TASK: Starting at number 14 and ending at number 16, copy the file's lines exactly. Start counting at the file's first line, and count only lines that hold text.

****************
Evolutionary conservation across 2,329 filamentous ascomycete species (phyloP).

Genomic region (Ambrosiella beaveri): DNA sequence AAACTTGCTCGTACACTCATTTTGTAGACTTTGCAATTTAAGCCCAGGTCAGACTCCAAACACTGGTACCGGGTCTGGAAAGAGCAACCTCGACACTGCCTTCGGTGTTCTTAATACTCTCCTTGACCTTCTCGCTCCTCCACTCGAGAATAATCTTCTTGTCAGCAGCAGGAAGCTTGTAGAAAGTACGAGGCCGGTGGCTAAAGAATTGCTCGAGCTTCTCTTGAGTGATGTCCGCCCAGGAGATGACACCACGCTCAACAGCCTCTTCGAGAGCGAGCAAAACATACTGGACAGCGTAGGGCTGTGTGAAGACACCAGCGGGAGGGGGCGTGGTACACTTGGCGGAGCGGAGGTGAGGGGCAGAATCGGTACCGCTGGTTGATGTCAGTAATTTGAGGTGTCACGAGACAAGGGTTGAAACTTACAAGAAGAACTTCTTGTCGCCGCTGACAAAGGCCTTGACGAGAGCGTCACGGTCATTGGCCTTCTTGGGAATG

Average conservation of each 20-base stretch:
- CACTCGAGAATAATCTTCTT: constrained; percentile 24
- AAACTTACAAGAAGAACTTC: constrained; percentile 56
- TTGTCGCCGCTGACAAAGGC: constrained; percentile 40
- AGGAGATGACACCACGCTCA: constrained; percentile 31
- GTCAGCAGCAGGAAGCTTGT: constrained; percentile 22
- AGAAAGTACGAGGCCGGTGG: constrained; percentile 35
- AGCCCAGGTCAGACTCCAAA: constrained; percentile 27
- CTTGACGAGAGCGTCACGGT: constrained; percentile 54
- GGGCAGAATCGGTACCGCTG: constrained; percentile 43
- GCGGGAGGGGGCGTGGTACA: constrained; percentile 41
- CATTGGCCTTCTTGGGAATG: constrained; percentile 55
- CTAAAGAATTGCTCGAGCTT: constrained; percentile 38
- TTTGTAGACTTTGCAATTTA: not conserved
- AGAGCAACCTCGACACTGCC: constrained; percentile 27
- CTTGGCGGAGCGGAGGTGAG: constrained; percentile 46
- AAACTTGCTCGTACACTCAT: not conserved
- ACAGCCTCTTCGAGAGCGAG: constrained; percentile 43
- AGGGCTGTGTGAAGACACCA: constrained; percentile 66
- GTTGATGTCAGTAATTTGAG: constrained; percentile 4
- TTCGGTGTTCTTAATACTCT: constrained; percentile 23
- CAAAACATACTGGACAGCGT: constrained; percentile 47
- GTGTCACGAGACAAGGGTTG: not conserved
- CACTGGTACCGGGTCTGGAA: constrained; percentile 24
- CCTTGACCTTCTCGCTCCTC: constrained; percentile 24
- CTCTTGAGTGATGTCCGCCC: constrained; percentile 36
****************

- CATTGGCCTTCTTGGGAATG: constrained; percentile 55
- CTAAAGAATTGCTCGAGCTT: constrained; percentile 38
- TTTGTAGACTTTGCAATTTA: not conserved